ITALIAN NATIONALITY LAW – ITALIAN CITIZENSHIP BY DESCENT
Italian nationality law is the law of Italy governing the acquisition, transmission and loss of Italian citizenship. Like many continental European countries it is largely based on jus sanguinis. It also incorporates many elements that are seen as favourable to the Italian diaspora.
ACQUISITION OF CITIZENSHIP
Italian citizenship can be automatically acquired
• By birth to an Italian parent in line with the principle of jus sanguinis.
• By birth in Italy to stateless parents, to unknown parents, or to parents who cannot transmit their nationality to their children; this is partially consistent with the principle of jus soli.
• With the acknowledgement or legitimation of an Italian mother or father.
THROUGH SPECIAL APPLICATION
• For an individual whose parents were Italian citizens born outside Italy but at least one of their grandparents was an Italian citizen born in Italy.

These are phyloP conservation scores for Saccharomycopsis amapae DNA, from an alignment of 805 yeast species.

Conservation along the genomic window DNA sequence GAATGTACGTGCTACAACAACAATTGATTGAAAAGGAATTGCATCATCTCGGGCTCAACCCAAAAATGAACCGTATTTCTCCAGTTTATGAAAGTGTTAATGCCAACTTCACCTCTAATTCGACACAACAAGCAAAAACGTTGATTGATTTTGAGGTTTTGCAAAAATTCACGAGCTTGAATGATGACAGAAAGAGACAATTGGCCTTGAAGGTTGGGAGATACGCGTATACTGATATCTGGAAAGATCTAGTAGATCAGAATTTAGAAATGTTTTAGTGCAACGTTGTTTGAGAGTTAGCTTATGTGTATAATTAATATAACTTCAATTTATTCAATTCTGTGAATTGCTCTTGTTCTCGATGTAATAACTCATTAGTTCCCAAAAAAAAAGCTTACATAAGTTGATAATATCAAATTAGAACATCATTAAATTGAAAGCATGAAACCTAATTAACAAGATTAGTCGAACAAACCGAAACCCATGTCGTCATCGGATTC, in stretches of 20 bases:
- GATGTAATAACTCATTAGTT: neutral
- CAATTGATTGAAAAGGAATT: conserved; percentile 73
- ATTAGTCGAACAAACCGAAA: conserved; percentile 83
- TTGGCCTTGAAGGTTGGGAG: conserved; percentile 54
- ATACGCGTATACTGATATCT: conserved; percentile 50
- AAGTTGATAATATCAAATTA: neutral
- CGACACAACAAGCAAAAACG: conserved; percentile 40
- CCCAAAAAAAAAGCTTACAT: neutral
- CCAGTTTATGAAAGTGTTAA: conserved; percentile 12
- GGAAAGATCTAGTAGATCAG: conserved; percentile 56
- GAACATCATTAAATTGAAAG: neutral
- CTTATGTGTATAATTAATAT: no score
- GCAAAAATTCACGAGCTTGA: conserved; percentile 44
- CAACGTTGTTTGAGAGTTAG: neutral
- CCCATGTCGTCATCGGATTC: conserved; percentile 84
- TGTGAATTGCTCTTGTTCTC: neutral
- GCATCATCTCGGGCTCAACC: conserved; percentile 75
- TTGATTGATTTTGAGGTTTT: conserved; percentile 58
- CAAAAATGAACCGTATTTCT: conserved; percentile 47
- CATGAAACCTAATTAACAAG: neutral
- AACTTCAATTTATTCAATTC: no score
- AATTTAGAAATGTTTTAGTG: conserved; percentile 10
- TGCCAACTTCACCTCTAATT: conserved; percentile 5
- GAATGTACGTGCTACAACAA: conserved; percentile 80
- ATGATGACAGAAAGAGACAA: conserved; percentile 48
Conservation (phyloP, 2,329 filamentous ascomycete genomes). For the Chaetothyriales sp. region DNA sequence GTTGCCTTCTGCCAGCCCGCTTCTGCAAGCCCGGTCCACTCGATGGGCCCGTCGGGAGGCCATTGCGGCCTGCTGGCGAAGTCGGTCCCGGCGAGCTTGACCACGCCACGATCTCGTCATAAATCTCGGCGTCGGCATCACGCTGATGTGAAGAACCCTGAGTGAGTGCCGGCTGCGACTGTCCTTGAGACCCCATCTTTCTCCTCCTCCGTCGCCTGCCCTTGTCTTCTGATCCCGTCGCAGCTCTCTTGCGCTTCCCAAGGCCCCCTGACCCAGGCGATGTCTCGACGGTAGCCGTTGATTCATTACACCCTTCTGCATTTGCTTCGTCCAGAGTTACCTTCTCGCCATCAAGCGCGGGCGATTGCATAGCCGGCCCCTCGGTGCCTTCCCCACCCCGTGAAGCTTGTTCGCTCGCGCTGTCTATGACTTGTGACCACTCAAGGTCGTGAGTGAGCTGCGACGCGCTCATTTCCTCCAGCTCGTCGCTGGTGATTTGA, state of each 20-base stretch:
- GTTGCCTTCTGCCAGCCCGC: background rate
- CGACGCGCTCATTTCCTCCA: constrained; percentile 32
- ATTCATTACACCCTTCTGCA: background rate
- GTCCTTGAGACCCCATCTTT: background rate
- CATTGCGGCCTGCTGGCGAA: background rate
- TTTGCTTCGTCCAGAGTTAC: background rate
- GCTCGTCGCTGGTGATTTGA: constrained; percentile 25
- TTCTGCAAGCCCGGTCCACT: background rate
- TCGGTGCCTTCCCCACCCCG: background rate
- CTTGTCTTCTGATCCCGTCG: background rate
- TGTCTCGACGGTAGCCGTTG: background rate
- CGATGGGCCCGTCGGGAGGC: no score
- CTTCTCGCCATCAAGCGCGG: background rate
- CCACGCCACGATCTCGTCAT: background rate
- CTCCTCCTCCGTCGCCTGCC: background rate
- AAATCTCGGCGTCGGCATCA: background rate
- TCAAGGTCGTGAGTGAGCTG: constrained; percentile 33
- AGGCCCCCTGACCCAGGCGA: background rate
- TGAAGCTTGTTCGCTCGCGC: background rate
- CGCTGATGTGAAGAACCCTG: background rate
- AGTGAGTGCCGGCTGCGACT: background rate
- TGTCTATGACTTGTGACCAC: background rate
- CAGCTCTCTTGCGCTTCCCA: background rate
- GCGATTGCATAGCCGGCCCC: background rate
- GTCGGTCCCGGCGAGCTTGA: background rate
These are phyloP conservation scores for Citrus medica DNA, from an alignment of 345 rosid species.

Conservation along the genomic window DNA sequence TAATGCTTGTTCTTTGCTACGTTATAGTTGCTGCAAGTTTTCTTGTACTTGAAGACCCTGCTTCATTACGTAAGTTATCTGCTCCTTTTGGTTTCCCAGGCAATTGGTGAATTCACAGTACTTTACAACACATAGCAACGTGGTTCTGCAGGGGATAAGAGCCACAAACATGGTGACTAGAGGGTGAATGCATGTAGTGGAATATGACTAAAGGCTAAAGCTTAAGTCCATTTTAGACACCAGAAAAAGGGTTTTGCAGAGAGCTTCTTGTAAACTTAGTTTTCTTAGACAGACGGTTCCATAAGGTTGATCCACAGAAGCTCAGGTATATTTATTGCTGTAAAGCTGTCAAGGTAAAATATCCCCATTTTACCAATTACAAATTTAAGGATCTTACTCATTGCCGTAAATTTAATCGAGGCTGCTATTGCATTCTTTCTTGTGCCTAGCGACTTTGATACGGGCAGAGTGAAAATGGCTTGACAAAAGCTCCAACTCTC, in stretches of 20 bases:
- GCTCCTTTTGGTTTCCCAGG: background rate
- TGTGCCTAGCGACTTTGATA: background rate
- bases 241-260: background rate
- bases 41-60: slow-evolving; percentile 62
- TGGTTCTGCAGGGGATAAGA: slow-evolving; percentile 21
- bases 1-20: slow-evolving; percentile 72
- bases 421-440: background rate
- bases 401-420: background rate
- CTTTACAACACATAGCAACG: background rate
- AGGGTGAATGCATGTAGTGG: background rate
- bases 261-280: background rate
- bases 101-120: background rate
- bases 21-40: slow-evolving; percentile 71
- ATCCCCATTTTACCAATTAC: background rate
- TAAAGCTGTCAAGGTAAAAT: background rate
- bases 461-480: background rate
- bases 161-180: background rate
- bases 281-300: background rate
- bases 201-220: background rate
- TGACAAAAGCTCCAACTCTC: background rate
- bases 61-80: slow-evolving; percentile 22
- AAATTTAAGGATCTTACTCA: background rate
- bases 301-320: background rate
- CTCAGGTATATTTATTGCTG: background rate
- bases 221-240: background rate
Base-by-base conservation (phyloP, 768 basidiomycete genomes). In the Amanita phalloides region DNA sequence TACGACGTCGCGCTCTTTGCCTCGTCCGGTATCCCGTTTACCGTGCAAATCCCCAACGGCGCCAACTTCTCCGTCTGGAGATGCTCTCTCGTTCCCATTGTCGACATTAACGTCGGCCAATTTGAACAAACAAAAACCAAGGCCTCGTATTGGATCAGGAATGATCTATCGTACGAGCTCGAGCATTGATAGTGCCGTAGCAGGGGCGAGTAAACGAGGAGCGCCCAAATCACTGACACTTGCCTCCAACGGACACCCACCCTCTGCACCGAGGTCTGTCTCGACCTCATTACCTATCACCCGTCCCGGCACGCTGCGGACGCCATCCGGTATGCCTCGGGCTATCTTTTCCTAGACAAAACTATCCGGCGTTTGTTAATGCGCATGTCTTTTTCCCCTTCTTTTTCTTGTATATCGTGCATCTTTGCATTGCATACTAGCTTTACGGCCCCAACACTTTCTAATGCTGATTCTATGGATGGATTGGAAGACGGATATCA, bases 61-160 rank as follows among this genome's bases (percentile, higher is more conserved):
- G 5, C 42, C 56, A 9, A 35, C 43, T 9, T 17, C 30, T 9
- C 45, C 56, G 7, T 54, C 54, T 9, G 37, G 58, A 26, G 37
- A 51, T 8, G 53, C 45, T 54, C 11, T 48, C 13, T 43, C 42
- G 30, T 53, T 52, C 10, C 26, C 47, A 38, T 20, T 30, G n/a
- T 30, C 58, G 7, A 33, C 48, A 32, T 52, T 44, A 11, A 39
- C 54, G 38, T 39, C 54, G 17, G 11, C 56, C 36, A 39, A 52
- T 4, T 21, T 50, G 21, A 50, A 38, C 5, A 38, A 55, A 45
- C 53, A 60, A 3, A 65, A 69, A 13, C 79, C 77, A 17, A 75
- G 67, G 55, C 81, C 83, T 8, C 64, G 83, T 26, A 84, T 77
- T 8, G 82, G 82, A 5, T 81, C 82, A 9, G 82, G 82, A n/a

• For individuals who were born in Italy to foreign parents but who have resided in Italy continuously from birth to adulthood.
Foreign women who married an Italian citizen before 27 April 1983 were automatically granted Italian citizenship.
After 2 years legal residence in Italy, or 3 years living abroad. This time will be reduced by half if the couple have children (natural or adopted). The spouse of an Italian citizen can apply for Italian citizenship through naturalisation.
A person who has been legally resident in Italy for at least ten years may apply for and be granted naturalisation as an Italian citizen if he or she does not have a criminal record and has sufficient financial resources. The residence requirement is reduced to three years for descendants of Italian citizen grandparents and for foreigners born in Italy, four years for nationals of EU member states, five years for refugees or stateless persons, and seven years for someone who was adopted as a child by an Italian citizen.
SPECIAL ACQUISITION OF CITIZENSHIP THROUGH “IUS SANGUINIS”
Citizens of other countries descended from an ancestor (parent, grandparent, great-grandparent, etc.) born in Italy may have a claim to Italian citizenship by descent.
One must apply through the Italian consulate that has jurisdiction over their place of residence. Each consulate has slightly different procedures, requirements, and waiting times. However, the legal criteria for jus sanguinis citizenship are the same.